Financial Incentives Towards the Purchase of Efficient Equipment at CU Boulder: Connecting Scientists With Their Overhead Costs While Benefiting Campus Energy and Water Conservation

Kathryn Ramirez-Aguilar, University of Colorado Boulder
Ellen Edwards, University of Colorado Boulder

For more than 5 years, Facilities Management at CU Boulder has been offering financial incentives towards the purchase of energy and water efficient, stand-alone laboratory equipment through a program managed by the CU Green Labs Program. The incentives can be applied to equipment purchases that will replace existing, inefficient equipment or that will be a new addition to the lab. One of the greatest benefits of this program is that it financially connects scientists with their overhead costs and gives them a financial reason to care about the energy and water consumption in their lab. University scientists, especially those in principal investigator roles, often think about direct costs such as researcher salary, expenses for supplies, and equipment costs because they manage budgets for those expenses. However, university scientists do not manage budgets for the overhead expenses which are also necessary to support their research such as costs for energy, water, internet, building maintenance, custodial services, hazardous waste disposal, grant administration, etc. As a result, scientists are often disconnected from designing laboratory research in a manner that will minimize overhead costs, including energy and water consumption. In this presentation, we will describe this incentive program in more detail including how incentives are calculated, examples of the types of equipment that have received incentives, the source of the funding for these incentives, and why CU-Boulder Facilities Management sees benefits in supporting this program, especially from a campus and building infrastructure perspective.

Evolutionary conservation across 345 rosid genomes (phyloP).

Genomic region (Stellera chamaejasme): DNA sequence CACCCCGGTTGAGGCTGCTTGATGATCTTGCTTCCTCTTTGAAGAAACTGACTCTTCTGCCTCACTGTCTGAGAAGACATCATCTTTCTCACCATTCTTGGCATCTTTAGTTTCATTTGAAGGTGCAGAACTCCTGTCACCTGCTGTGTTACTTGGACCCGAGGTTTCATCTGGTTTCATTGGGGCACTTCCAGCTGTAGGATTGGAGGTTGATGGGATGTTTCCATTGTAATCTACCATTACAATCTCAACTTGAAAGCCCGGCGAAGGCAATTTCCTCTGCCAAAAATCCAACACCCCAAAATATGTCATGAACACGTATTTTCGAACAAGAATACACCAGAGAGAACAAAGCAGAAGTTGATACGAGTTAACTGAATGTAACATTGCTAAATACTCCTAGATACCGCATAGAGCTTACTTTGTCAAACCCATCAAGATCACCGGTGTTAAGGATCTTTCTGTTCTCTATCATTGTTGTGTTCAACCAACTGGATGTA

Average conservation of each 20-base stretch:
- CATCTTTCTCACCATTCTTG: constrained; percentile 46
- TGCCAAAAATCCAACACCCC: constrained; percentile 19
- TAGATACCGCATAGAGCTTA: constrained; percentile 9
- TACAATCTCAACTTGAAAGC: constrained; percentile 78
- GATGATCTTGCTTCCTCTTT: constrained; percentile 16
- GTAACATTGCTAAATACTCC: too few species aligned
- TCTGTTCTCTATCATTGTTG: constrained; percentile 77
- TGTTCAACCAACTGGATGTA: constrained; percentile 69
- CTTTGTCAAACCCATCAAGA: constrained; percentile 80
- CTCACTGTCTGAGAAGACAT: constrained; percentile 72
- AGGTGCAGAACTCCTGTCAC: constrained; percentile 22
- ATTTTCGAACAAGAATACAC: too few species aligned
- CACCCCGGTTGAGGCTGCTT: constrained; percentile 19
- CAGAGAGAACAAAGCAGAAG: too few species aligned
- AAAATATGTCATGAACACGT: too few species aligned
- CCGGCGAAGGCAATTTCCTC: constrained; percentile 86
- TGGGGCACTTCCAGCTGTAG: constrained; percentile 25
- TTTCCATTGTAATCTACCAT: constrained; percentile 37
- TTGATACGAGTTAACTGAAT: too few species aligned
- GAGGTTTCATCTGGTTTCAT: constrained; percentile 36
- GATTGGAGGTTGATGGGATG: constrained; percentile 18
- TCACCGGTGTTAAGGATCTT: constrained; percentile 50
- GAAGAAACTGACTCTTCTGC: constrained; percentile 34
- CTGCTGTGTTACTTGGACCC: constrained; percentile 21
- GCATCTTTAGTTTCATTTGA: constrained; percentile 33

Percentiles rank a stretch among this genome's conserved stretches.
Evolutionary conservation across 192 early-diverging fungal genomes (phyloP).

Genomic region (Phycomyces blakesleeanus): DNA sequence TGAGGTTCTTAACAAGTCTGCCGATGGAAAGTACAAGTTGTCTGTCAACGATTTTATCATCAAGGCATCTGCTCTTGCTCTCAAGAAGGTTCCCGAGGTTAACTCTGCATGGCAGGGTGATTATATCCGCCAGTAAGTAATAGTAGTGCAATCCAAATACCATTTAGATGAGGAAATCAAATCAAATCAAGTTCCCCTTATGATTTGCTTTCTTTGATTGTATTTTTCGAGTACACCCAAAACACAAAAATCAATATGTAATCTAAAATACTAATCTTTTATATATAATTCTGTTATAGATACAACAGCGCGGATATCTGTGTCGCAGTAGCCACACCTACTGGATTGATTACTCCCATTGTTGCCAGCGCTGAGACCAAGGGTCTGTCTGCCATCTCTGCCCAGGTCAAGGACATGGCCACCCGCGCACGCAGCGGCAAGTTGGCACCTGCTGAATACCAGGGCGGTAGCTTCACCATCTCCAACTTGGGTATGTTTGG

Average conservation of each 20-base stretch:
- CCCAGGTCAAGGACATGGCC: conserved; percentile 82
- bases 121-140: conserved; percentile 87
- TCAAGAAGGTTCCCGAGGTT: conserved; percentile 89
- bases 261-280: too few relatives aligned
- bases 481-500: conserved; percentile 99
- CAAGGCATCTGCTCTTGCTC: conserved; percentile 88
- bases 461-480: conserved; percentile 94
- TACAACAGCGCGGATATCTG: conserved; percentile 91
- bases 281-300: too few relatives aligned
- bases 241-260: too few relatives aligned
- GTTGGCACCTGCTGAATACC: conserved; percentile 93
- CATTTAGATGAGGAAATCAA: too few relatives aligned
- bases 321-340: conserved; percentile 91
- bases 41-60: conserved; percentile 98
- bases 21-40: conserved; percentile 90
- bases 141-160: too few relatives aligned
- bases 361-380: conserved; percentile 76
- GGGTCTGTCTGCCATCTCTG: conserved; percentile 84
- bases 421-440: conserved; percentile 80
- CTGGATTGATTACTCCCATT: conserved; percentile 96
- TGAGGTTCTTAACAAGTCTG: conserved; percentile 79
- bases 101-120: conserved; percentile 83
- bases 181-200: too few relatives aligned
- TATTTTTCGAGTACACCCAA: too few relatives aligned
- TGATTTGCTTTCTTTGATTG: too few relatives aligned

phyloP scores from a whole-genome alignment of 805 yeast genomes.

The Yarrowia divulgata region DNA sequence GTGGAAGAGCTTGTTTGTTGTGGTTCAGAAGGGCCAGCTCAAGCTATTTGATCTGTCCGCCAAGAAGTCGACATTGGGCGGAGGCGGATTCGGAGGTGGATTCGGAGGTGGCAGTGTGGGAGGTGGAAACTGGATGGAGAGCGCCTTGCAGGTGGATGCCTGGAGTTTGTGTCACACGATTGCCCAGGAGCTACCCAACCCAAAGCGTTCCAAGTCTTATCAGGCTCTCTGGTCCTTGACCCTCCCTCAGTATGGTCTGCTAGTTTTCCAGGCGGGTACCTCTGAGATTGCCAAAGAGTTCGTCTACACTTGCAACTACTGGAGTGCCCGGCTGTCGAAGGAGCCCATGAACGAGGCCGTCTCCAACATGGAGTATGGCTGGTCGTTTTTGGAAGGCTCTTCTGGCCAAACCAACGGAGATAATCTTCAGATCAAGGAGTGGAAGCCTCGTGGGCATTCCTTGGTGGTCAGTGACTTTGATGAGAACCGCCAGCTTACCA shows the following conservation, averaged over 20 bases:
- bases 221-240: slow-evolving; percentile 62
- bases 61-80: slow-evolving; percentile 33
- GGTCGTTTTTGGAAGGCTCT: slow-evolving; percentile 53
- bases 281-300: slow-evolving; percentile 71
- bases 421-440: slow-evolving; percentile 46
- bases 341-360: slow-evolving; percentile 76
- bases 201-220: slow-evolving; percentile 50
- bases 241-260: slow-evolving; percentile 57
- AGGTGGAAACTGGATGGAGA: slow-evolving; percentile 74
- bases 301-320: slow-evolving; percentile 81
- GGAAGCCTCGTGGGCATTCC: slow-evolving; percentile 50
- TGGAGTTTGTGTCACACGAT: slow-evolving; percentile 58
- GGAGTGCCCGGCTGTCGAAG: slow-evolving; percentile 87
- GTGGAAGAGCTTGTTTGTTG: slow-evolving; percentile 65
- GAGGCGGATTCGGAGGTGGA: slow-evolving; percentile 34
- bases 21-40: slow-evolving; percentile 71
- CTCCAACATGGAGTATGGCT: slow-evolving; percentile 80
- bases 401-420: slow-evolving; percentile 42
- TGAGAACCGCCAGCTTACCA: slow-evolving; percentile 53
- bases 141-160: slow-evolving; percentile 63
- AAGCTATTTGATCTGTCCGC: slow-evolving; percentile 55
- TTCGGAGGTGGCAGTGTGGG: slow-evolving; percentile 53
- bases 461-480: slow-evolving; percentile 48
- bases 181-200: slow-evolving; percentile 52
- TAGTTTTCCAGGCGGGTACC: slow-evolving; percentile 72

Learning Objectives

  • Understand the range of reasons why CU Boulder is offering an incentive program for energy and water efficient research equipment;
  • Learn about the partnerships that are making this incentive program possible and the source of the funding;
  • Learn how the incentive program is managed and examples of equipment that have qualified for financial incentives; and
  • 4. Understand the benefits and challenges that are faced with implementation of this program.

Biographies:

Kathy Ramirez-Aguilar has a doctorate in Analytical Chemistry and 15 years of laboratory research experience. She manages the Green Labs Program at CU Boulder which utilizes a campus-wide, team approach to conservation in labs and involves partnership with scientists and many other campus units with connections to lab research. She is also dedicated to the Bringing Efficiency to Research (BETR) Grants effort aimed at connecting efficient resource use with research funding from sponsors.

Ellen Edwards has a degree in Architectural Engineering. In addition to working as an engineer and being a partner in a mechanical contracting company, Ellen has also worked as a Utilities Analyst for Facilities Management at a local university in the Kansas City area, as an Energy Engineer with a national energy services company, and an Energy Program Manager with Sprint Real Estate. She is presently the Energy Manager at the University of Colorado Boulder.

 

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